The main parts of a technical-writing course focus on applications—ways technical writing skills are applied in the real world. However, these applications use varying combinations of information infrastructures. An information infrastructure is (1) a type of information content (such as descriptive writing), (2) a way of organizing information (such as a comparison or classification), or (3) both.

The information infrastructures reviewed in this appendix are the ones commonly used in technical writing. Of course, there are other infrastructures—maybe some that scholars of technical writing have not yet pinned a label on, but these are the most common and the most readily visible. And of course some of these infrastructures blend together. The main thing is that by knowing these, you have the intellectual tools for quickly organizing and structuring just about any writing project.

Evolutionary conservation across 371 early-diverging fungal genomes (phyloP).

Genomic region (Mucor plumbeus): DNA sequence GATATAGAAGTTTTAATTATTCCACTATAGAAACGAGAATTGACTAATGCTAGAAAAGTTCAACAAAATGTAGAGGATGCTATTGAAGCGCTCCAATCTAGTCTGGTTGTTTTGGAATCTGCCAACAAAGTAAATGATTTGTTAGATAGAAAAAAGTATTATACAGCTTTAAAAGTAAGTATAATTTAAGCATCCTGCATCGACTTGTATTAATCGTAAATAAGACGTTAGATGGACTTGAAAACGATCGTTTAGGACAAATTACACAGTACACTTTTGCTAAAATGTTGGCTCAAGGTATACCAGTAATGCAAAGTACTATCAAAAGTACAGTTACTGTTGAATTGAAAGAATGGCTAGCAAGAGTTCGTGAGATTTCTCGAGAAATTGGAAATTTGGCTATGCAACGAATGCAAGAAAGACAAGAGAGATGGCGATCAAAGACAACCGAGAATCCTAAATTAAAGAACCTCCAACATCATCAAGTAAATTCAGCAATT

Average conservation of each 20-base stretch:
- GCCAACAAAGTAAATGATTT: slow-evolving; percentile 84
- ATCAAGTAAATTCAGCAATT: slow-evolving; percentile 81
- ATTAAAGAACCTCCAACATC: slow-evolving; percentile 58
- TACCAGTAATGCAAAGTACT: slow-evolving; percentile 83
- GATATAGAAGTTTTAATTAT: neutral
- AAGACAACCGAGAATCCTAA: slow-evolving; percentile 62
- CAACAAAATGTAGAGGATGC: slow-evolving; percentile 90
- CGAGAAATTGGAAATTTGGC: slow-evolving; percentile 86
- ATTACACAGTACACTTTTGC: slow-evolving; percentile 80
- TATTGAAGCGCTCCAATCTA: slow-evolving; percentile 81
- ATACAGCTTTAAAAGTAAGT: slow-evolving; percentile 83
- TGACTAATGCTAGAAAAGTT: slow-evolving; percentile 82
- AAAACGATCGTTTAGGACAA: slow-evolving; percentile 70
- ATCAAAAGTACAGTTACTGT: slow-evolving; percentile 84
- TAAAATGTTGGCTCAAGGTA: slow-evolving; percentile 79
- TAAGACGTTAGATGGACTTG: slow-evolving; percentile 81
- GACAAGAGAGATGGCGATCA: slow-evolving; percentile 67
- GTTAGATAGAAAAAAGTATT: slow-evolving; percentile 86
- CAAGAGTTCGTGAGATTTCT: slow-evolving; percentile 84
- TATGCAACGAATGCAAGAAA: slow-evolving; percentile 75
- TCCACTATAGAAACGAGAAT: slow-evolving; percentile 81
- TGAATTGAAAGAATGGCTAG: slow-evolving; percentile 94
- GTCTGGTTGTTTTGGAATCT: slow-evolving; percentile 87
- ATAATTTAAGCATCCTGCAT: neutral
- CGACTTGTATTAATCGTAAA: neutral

Causal Discussion


Process Discussion